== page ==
For General Mills's Atwater, who also heads the Business Roundtable's task force on corporate governance, the close monitoring by shareholders is key: "I'm for it, if you interpret it as regular, ongoing monitoring." He believes that relationship investing will lead to more timely action at poor performers: "When communications are regular and continuing, we'll start getting earlier recourse."

And the benefits can go beyond that. "The problem with many companies is that they become so insular," says Howard G. Haas, a senior lecturer in business policy at the University of Chicago and author of a new management book called The Leader Within. Exposure to long-term shareholders "will help break down an insulated culture. The CEO will get a fresh input of ideas and a sounding board." As long as investors understand that they can't micromanage, Haas, who headed Sealy Corp. for 19 years, is an enthusiastic advocate of relationship investing. He and others think shareholders who fully grasp a company's strategy and the alternatives, unfiltered by analysts, will stick with the investment in down times. It's a way for companies to manage expectations.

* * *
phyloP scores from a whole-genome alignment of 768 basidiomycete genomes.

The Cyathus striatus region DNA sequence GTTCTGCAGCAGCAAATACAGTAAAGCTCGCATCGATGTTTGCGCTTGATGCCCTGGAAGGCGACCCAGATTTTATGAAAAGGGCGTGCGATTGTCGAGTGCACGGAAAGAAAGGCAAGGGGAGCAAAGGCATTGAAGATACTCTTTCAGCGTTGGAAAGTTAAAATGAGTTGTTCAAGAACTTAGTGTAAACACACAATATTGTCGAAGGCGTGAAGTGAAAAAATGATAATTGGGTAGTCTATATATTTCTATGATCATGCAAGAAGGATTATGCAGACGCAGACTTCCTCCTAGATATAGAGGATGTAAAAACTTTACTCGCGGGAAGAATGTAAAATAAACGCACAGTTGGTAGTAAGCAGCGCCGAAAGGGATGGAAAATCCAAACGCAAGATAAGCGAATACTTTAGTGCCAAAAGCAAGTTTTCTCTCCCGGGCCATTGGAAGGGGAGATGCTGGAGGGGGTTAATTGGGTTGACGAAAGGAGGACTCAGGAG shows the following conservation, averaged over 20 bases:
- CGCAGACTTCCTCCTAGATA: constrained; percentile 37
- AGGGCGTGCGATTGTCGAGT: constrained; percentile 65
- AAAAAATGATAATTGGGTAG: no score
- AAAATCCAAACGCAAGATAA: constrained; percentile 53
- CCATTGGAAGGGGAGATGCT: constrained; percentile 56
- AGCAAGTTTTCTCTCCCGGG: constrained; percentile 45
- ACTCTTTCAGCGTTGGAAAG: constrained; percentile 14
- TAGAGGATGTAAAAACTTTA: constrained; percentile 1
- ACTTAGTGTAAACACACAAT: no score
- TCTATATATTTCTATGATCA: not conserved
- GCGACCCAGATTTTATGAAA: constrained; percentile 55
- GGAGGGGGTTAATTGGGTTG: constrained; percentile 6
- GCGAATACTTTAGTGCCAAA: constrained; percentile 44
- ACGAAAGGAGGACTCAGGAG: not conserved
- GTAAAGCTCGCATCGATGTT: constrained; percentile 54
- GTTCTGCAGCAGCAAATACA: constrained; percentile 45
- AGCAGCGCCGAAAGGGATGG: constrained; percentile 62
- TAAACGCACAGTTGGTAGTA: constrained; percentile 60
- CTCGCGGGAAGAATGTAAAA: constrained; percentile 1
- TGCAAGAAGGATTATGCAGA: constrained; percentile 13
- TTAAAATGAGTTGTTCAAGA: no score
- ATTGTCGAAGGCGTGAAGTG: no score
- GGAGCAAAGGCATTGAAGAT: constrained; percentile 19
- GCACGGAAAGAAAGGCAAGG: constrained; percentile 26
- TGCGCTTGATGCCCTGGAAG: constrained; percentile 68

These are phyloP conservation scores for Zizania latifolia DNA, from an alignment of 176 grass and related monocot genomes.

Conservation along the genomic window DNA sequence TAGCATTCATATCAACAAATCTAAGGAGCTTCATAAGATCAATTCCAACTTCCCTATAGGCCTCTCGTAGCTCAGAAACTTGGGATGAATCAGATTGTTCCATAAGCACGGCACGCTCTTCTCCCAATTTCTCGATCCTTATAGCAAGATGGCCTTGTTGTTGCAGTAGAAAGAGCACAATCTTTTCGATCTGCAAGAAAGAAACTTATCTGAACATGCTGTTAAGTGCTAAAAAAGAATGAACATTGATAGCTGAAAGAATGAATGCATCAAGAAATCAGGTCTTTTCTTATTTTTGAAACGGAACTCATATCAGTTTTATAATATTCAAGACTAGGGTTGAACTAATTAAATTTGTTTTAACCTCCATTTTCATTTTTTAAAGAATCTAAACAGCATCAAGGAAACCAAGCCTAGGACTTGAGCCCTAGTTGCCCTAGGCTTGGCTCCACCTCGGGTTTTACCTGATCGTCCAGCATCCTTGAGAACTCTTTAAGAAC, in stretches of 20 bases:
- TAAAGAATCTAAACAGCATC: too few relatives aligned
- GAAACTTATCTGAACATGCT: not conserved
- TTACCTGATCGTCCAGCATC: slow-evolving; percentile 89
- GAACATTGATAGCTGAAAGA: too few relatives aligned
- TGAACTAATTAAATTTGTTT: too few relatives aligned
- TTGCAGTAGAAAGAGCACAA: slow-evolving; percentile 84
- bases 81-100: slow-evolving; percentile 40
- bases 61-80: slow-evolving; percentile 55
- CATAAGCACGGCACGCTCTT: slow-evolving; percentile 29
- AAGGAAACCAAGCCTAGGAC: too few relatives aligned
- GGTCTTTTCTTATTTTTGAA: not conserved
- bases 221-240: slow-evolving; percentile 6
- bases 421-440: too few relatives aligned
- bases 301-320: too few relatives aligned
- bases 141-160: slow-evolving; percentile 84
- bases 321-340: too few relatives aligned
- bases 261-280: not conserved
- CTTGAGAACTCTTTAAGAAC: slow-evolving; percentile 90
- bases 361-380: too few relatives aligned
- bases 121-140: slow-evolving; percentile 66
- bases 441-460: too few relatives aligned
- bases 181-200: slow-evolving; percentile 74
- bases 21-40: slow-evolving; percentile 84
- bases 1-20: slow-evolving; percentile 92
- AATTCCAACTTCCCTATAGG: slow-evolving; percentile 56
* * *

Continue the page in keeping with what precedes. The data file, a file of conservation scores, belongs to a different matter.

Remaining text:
But if relationship investing has promise, it's no panacea. A lot depends on whom the relationship is with. "It's great to have a long-term investor who can really add value when you ask him a question," says Salomon's Denham. "But what if you've got an investor with a sizable position who wants to be consulted all the time but doesn't add value?" Naysayers foresee a world in which CEOs spend too much time communicating and not enough acting. They sketch a world where shareholders want to approve every management move.